9. Thanks for the kind words, the continuing interest displayed... Here a dive into my spares inventory reveals the outlines of a '70 T/G Racing Firebird, but rather in Laguna Seca spec. where homologation hiccups precluded the use of all the Trans Am model-specific aero aids, fender vents, the shaker hood scoop, etc. The scale model represents what was first intended for the project, and what many casual vintage SCCA Trans-Am Series enthusiasts mistake for the season-long configuration of the topic given the heavy press coverage and volume of reportage and photographs taken at the California-situated track consistent with cementing such an impression. If anything, embracing the bespoilered iteration evaded all the troubled suggested further up this thread given the amount of work that is required across the shell introduce at this stage. In point of fact, seen below is my second attempt to achieve a certain result even at it initially took form as a '72 Formula 455 H.O. project now on hold. Oh well - all the labor poured into the shell was in point of fact collecting dust given period racers intrigue more than replica stock projects for this enthusiast. Appalling as it sounds, the cast-in rear wing was filed and sanded off entire across an extended period consistent with leaving no trace of its otherwise undeniable presence. As before, the aerodynamic wheel arch spats were bent in just forward of the rear wheel arch opening - but so too the same situated up front. The Trans Am-model specific fender vents were filed off and filled as required, while a previous effort to fashion a hood plug w/character line to match the same contour present on the hood 'stamping' serves nicely to replicate the quickly fabricated sheet metal patch panel required in the wake of the unsettling Chief Steward tech. inspection judgement handed down to the team at the first race of the '70 season. Repeating past choices backed if you will by research, four GMP '67-'69 Penske Camaro 'rear' tires are employed on all corners, power steering and brakes fitted, an early iteration of the Bendix Hydroboost system employed to actuate such. Resin Minilite wheel faces of my own (more or less) creation mesh to essentially stock ERTL second generation Firebird Trans Am mounts. The expected abbreviated side pipe installation exists, albeit these are off this particular iteration right at present. Across days the front wheel arch opening profiles were enlarged along the bottom both forward and back, while efforts to better vent the rear flare molds created from what was glued to my '70 Mid-Ohio project shell ought to appear identical. The rear track will grow should the flare molds produce that which I want. The dreary cast-in side window weather seals will further be filed out, the raised trim filed flat. Lastly (well - at least thus far as my focus shifts yet again! Sigh...), the door top trim/contour has been filed and sanded off, the holes seen politely asking to be plugged consistent with facilitating their disappearance. Thanks for your review of this dual-project update... Mike K./Swede70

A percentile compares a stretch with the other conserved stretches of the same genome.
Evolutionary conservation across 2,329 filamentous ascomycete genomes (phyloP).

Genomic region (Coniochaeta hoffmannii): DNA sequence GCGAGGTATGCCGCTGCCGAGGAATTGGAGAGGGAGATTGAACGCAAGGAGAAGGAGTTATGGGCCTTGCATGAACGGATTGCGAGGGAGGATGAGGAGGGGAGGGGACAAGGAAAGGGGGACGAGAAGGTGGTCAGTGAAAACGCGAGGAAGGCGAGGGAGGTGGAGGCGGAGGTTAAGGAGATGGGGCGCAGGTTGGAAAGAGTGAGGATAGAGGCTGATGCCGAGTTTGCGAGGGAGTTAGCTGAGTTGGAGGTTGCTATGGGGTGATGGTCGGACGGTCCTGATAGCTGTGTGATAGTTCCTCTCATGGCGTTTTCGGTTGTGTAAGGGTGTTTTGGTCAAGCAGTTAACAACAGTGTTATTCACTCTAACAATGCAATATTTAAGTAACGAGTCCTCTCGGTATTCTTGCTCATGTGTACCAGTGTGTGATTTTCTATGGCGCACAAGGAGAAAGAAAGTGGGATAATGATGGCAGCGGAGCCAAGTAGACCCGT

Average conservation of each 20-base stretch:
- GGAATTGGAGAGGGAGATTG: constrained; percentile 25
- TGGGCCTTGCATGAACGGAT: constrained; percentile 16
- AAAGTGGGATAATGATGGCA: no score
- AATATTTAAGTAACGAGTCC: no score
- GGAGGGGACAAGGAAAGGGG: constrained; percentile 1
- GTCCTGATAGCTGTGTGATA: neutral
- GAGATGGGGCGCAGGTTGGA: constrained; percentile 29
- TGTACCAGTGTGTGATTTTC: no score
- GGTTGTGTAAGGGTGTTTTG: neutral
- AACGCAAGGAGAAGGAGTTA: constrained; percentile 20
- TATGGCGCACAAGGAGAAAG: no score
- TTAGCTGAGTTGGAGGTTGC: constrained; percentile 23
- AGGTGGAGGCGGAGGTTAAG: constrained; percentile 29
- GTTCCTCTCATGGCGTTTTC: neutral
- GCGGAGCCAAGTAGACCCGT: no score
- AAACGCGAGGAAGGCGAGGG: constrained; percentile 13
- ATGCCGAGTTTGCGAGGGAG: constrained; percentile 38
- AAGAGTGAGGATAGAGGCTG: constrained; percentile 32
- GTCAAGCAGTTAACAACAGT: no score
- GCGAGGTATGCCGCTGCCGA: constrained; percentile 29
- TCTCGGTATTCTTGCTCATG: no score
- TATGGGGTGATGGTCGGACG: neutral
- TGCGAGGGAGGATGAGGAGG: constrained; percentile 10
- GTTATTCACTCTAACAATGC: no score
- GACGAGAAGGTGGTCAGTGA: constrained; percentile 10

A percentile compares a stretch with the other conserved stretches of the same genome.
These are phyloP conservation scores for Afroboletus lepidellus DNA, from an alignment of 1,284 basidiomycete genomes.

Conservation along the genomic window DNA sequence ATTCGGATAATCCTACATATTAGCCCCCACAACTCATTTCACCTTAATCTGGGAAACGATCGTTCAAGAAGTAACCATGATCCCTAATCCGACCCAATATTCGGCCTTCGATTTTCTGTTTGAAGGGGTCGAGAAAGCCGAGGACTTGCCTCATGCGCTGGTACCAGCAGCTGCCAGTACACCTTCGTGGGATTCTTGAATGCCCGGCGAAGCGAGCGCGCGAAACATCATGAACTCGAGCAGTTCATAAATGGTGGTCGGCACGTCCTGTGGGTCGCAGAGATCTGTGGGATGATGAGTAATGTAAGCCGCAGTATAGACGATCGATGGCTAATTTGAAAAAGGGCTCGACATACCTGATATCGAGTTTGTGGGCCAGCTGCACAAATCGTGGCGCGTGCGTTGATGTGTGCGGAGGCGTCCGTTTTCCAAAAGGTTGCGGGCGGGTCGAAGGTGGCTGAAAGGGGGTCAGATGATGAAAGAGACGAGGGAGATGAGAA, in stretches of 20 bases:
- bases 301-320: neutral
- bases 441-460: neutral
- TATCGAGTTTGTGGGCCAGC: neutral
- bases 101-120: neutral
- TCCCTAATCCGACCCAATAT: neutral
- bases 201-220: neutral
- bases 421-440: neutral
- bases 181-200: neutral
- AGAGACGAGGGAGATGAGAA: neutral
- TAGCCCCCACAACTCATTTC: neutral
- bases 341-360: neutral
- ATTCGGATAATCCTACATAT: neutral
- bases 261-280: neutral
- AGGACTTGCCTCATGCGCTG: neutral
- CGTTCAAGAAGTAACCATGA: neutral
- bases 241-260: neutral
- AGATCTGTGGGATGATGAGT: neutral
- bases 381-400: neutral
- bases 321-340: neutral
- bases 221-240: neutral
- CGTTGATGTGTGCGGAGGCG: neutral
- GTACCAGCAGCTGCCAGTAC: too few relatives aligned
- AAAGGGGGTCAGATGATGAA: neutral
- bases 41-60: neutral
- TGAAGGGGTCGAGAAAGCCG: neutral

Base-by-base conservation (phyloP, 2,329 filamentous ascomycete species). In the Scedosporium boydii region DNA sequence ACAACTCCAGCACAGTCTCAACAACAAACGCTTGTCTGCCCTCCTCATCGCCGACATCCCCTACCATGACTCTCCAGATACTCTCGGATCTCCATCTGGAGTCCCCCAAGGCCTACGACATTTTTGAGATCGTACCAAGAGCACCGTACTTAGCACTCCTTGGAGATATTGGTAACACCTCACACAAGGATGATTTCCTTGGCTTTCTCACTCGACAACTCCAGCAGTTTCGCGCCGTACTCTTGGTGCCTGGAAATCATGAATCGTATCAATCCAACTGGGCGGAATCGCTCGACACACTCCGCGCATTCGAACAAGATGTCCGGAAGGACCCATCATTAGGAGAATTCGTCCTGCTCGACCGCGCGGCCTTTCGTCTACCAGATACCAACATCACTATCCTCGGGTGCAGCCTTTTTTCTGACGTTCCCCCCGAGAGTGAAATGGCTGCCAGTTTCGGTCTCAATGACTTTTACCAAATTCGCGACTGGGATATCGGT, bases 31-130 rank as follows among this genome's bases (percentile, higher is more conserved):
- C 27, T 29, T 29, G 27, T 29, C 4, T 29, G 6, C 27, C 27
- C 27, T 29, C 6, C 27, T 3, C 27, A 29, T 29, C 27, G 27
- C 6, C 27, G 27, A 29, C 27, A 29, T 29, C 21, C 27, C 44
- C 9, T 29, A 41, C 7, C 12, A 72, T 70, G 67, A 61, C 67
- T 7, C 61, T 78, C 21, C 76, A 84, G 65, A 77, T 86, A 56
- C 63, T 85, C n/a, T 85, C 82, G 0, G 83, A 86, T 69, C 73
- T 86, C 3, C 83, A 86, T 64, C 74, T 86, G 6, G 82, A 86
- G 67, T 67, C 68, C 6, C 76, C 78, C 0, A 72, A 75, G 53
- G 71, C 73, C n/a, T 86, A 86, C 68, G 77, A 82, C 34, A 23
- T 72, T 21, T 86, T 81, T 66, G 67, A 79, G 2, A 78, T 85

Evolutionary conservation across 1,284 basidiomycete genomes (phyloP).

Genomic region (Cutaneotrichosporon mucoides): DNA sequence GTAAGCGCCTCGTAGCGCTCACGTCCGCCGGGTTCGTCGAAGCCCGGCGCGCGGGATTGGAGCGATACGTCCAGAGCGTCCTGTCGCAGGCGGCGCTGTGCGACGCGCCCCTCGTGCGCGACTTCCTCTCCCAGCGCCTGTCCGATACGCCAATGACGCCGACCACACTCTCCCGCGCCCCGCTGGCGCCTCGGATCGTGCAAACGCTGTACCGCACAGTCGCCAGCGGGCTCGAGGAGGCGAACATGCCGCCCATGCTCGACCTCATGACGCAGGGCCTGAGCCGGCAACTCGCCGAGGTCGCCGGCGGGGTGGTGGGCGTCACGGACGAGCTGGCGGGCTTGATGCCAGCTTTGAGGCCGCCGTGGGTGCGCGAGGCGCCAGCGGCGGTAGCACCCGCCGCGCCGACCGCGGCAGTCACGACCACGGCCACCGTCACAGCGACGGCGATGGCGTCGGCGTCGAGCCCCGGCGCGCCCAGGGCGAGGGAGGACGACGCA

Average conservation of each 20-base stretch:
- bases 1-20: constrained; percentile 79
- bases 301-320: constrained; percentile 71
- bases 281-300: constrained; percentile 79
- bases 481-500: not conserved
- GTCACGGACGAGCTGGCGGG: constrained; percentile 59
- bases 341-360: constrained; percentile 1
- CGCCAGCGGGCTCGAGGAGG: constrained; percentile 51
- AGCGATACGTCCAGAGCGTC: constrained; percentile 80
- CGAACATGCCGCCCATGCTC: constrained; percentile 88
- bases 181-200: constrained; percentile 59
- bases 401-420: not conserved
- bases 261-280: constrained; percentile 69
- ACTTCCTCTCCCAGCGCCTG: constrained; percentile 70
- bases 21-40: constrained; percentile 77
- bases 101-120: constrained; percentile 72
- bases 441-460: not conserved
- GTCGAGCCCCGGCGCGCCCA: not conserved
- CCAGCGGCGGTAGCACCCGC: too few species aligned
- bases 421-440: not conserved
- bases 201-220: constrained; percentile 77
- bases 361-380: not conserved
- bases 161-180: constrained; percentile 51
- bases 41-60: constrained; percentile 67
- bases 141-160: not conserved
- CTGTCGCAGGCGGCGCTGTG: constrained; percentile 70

10. Greetings, Modest stuff, but here the cast-in rear license plate otherwise attached to the rear bumper was carefully filed out, what unplated plastic showing through touched in with a Molotow chrome paint pen. The ERTL rear bumper mounting pegs are fairly small and break easily, whereas the holes to accommodate the bumper installation on the back of the body shell are typically a bit large. Taken together, the pegs break off, the rear bumper itself often positioned or hanging off at an angle affording the unit a rather low-rent look. ...given the right tail light cluster wasn't pressed home with full force on this mock up view, the installation of the same seems a bit saggy. ...nice to witness the rear bumper riding level though. For a few hours spent, the rear bumper mounts were rebuilt with plastic rod stock, the holes on the shell carefully cleaned and drilled out to more or less match the size of the new mounting pegs worked up. Some further putty application and final shaping was performed on the rear flares, while a better application of Tamiya Fine White Surface Primer helps along the back of the shell too. Moving along, another attempt at seeking out custom decal services consistent with bettering what was tried before with another vendor long ago likely comes next. Oh - ACE Hardware Premium Paint/Primer Light Gray Gloss Enamel/1196401 seems a very good choice for the interior hue and will likely be used on my Penske Camaro and Javelin projects besides. Kind thanks for your review of this project update... Mike K./Swede70